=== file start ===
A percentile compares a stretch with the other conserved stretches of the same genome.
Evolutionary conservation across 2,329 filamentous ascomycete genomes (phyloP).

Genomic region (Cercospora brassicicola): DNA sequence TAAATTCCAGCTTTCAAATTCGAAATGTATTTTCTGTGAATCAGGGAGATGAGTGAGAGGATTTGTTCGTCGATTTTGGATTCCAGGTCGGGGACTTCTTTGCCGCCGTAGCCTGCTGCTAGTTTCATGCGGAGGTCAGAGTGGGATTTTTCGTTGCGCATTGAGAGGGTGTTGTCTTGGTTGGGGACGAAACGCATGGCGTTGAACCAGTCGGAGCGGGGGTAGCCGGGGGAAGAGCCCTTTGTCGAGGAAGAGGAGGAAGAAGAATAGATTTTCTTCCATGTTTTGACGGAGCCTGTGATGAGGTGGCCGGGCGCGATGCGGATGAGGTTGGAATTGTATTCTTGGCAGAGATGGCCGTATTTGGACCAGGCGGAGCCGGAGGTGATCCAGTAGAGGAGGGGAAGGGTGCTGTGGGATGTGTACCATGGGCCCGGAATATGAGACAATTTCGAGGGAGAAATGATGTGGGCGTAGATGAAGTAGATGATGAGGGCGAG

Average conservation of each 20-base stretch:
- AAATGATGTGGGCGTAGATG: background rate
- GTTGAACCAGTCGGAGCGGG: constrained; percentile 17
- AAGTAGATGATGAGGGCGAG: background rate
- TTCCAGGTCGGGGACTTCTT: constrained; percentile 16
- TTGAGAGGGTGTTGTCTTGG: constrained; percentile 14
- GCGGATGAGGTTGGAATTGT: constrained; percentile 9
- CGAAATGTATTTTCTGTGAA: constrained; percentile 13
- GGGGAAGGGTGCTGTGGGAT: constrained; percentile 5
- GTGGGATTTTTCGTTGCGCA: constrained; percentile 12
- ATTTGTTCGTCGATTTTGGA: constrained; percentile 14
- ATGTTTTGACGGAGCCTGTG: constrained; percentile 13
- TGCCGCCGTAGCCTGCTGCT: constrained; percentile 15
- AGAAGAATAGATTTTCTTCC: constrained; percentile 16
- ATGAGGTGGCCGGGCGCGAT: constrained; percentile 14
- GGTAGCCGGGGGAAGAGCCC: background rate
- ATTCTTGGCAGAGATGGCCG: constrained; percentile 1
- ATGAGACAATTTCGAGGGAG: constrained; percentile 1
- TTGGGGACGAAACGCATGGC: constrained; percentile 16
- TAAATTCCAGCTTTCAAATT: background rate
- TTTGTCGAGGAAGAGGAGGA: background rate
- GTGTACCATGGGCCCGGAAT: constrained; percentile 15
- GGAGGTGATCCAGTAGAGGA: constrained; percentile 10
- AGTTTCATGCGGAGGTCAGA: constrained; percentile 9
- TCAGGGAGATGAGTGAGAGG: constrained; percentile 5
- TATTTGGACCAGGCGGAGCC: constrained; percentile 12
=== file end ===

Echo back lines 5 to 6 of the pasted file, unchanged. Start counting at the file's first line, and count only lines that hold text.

- AAATGATGTGGGCGTAGATG: background rate
- GTTGAACCAGTCGGAGCGGG: constrained; percentile 17